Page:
June 10, 2009

Debate over the Hearing Date

Yesterday's announcement by Senate Judiciary Committee Chairman Patrick Leahy that Supreme Court nominee Sonia Sotomayor's confirmation hearings will begin on July 13th has already prompted criticism on the part of Republican lawmakers, who argue that combing through the judge's 17 year record will require more time. Seeing as Harry Reid had not yet bothered to read any of her opinions by June 2nd, it appears that Republicans are not the only ones in need of an extention (although Reid admits he probably will not have read any of them even after the hearings are finished).

"I'm really a bit surprised," Sessions remarked. "I don't think our side has the time to do this right. ... That's a rushed time frame, and I don't think that's necessary."

Senate Minority Leader Mitch McConnell is quoted in the same article: "An arbitrary date on this nomination, when we're not clear yet how long it's going to take to work our way through her extensive record ... strikes me as not a good way to proceed."

"She has 10 times as many decisions as Roberts did. It takes a long time to go through that material. We'll simply have to wait and see how that review goes," Senator John Kyl added.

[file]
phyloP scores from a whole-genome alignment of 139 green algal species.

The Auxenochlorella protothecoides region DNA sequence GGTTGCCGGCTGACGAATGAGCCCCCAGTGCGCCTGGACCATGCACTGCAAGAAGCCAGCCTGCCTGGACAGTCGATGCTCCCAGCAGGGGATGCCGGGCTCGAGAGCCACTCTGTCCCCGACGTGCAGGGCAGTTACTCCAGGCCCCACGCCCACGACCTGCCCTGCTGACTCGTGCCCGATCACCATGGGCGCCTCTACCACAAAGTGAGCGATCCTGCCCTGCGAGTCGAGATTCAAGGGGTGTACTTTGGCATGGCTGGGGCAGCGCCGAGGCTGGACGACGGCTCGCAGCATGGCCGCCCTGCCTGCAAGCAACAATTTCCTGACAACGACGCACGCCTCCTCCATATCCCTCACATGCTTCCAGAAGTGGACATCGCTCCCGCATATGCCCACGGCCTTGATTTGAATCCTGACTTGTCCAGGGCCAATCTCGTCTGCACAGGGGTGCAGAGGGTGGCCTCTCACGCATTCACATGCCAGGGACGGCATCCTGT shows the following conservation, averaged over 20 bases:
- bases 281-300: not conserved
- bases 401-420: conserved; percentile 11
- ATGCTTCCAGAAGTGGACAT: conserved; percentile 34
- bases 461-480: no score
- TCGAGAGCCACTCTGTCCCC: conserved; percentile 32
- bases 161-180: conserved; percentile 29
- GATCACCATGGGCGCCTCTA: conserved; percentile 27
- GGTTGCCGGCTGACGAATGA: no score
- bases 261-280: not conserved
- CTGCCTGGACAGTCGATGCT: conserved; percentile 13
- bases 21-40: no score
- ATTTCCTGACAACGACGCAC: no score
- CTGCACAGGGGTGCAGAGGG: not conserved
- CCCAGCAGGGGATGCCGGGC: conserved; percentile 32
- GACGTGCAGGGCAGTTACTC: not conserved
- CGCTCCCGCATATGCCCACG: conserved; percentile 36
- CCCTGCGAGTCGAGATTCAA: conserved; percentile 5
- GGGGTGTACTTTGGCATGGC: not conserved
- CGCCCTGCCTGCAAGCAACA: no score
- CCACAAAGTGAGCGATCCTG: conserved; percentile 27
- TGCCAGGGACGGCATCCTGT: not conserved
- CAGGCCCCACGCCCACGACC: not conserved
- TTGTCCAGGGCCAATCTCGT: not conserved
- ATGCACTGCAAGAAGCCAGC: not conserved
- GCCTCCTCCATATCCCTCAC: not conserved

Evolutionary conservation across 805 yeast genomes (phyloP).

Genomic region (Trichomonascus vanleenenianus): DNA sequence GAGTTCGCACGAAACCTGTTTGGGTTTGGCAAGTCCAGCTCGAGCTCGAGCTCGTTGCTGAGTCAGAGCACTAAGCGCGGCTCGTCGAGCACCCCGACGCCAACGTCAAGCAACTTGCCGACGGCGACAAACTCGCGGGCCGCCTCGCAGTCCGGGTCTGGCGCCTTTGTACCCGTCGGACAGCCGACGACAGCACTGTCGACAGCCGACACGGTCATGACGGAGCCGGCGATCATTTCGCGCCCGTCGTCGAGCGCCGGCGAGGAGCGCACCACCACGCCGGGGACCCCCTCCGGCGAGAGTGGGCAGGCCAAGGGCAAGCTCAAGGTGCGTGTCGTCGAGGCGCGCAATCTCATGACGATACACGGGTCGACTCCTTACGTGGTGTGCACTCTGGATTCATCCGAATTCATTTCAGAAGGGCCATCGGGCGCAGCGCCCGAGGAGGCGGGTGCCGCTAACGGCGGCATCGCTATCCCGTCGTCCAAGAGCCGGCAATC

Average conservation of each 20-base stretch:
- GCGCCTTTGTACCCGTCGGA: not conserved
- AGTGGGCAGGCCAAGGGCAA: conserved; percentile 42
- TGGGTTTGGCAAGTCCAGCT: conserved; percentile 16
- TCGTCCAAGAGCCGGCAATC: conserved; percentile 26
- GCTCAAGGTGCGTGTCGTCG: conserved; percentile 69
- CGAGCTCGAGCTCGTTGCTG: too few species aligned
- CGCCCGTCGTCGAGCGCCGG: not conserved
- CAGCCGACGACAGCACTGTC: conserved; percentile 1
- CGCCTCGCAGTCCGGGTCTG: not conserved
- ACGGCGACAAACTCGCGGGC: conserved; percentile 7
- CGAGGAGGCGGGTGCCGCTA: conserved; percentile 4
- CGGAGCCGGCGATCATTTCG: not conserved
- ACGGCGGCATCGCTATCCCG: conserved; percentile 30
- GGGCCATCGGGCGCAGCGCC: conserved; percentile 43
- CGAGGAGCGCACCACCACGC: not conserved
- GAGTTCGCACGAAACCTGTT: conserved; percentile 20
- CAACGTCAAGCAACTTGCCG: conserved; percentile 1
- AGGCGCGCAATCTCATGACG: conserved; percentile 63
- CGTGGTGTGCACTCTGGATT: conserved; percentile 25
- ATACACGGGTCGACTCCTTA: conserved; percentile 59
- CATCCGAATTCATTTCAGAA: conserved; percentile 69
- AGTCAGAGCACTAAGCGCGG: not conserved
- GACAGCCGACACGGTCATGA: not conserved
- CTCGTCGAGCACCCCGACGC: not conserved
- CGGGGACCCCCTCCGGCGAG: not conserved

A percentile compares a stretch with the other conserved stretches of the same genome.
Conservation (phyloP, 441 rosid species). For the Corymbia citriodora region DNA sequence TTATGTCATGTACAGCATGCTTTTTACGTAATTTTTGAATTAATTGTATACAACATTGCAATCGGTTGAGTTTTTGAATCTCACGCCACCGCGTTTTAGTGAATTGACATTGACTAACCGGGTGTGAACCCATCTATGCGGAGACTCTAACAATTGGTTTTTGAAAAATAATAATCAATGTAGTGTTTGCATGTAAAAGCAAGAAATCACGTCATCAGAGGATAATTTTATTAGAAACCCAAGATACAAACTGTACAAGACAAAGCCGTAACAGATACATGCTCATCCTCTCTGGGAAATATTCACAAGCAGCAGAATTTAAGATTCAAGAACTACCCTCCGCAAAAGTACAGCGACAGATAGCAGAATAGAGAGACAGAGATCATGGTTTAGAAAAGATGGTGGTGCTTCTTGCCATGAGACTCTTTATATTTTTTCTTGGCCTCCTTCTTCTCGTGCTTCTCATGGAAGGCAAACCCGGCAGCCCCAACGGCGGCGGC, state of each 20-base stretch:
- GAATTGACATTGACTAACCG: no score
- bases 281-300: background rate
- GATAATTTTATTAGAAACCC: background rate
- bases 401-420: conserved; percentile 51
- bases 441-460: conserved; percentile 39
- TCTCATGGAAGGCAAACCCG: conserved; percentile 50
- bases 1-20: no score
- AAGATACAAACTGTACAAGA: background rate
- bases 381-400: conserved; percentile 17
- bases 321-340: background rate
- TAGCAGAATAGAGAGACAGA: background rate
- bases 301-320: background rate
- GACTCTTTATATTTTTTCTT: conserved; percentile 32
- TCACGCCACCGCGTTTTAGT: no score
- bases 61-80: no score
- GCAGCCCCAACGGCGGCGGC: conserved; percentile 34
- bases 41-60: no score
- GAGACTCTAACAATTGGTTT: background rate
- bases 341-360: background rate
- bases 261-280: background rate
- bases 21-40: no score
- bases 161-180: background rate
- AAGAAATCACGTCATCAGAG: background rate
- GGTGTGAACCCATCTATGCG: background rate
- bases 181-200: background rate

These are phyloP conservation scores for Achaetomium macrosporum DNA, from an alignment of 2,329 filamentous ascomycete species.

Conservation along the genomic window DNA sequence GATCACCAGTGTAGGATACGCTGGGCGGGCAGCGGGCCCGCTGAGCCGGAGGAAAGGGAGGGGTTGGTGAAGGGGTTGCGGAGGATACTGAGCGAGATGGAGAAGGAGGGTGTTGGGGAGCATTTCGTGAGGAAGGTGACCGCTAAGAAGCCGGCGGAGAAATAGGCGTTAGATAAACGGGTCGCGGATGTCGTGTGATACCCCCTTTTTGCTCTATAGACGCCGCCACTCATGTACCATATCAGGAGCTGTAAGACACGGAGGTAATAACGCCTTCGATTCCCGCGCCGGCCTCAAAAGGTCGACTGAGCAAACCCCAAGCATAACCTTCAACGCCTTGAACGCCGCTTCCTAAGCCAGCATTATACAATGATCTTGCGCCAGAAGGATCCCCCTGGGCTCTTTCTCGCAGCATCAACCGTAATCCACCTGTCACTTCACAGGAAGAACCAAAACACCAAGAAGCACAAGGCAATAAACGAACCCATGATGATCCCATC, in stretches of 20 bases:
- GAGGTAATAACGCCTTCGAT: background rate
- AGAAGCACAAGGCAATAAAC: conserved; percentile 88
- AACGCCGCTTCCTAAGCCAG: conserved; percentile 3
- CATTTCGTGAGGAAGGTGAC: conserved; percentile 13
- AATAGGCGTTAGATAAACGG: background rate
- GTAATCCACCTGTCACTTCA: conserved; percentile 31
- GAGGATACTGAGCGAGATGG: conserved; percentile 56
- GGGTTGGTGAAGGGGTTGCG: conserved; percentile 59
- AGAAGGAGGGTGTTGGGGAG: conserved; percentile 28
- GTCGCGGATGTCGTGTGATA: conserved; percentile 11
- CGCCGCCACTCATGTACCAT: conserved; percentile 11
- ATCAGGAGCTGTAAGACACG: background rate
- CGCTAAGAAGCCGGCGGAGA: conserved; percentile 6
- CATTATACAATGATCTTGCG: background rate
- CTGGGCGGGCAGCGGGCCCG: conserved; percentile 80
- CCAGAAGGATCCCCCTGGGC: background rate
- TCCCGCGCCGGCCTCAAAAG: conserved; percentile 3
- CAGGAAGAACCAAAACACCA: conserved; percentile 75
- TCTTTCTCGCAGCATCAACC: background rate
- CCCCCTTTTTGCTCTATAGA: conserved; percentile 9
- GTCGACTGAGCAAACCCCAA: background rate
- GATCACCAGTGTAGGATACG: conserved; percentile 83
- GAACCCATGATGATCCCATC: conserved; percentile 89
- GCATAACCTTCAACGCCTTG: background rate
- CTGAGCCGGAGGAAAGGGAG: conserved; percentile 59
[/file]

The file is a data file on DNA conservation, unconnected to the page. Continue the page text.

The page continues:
The fact that some questions have arisen over omissions in Sotomayor's Senate questionnaire, as the Judicial Confirmation Network reports, only increases the difficulty of the process.

While Sotomayor's hearing is set to begin only 48 days after Obama announced her nomination, both John Roberts' and Samuel Alito's hearings began after longer periods of time. A total of 55 days had passed from the day Roberts was nominated to the date of his hearing, and Alito's hearing began 70 days after his nomination was announced. Furthermore, neither Bush nominee had as many years of experience on the bench prior to their nominations, a fact that the Obama administration enjoys touting.

Perhaps, then, they should also be willing to admit, in the name of fairness, that more time is needed before lawmakers can vote on her suitability for such a prominent position. . . .